(Adds details from court spokeswoman, PIX tag for media
BERLIN, April 27 A German court ordered
publisher Random House and two journalists on Thursday to pay
former Chancellor Helmut Kohl record damages of 1 million euros
($1.1 million)for violating his privacy by publishing
unauthorised quotes from hours of interviews.
"This is the highest judgment ever rendered for violations
of privacy rights under German law," the district court of
Cologne said in a statement.
Kohl, now 87 and in fragile health, had sued Random House,
his former ghost writer Heribert Schwan and co-author Tilman
Jens for publishing without his consent 116 comments allegedly
made by Kohl during interviews in 2001 and 2002 and published in
an unauthorised biography in 2014 called "Legacy: The Kohl
The court decision also affirmed an earlier decision
blocking publication of the quotes, in which Kohl was quoted
speaking disparagingly of public figures such as current
Chancellor Angela Merkel and the late Princess Diana, as well as
the World Jewish Congress.
Kohl, the architect of German reunification, did not appear
during Thursday's court session, but the defendants were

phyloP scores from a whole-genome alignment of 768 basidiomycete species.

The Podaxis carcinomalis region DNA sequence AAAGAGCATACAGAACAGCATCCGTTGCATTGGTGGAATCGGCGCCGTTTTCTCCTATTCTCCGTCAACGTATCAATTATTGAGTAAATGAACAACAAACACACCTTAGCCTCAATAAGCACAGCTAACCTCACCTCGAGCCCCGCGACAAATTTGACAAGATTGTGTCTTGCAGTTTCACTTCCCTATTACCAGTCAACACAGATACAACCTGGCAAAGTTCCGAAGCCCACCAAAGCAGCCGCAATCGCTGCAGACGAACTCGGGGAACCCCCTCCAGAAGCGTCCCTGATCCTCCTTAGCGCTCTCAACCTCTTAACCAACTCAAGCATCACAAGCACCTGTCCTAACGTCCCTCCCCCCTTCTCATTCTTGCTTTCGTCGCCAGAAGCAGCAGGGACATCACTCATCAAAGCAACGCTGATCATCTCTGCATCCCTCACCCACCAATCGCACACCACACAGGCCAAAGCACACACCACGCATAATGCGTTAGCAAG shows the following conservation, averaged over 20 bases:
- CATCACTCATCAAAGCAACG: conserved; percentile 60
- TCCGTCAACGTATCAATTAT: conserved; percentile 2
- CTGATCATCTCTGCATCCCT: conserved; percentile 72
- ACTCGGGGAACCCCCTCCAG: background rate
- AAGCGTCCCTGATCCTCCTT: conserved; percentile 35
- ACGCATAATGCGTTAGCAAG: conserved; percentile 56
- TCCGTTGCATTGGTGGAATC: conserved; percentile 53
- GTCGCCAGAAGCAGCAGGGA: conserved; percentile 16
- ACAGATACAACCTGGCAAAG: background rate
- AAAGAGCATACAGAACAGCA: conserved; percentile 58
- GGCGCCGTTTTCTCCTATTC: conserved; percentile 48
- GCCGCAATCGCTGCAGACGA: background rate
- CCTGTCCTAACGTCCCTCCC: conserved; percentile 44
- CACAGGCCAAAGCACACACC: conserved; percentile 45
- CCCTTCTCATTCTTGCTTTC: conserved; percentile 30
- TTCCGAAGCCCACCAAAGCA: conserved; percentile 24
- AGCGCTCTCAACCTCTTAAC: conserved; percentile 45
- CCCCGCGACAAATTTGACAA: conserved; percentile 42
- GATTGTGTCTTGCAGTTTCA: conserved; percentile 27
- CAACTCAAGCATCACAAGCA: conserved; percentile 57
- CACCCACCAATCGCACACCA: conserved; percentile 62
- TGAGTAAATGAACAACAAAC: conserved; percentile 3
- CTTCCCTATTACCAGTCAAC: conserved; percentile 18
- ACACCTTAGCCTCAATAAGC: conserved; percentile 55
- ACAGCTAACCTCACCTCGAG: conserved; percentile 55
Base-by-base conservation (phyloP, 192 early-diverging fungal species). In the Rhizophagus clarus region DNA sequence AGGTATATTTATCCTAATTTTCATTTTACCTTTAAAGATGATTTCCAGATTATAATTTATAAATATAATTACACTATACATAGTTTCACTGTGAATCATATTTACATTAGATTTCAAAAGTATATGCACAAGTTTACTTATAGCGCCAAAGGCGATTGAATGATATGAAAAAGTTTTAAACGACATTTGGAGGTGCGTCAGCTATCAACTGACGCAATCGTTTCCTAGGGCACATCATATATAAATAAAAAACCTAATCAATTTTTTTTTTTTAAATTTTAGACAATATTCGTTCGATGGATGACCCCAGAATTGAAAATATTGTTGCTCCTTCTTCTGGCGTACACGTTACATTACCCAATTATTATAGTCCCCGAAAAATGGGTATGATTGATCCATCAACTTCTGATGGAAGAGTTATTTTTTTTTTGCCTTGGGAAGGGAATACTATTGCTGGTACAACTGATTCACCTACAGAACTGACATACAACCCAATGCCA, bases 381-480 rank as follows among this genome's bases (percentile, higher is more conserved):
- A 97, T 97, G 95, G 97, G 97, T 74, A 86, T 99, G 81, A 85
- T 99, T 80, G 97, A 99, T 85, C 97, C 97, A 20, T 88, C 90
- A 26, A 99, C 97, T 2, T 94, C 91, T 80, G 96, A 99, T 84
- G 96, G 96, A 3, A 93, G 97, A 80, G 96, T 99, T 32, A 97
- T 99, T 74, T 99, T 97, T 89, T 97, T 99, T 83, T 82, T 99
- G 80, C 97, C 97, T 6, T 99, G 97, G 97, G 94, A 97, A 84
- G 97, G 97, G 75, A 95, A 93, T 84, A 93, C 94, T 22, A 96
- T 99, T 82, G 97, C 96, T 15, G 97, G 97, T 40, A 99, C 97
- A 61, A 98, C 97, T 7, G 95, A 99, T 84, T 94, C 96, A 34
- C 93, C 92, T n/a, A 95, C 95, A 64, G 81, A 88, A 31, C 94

present, a spokeswoman for the court said.
She said the judge, in explaining his decision, said that
some of the alleged quotations could not be found in transcripts
of the interviews that were provided by the defendants, while
others had been taken out of context.
Kohl had worked closely with Schwan, an acclaimed
journalist, and they compiled three volumes of the chancellor's
memoirs, but had a falling-out before the fourth book was
published in 2014 without Kohl's consent.
The court also ordered Schwan to provide information about
the whereabouts of over 600 hours of tape recordings he made of
conversations with Kohl while working on the memoirs.
The court said the publisher and authors could appeal the
rulings within a month.
($1 = 0.9205 euros)
(Reporting by Andrea Shalal; Editing by Mark Trevelyan)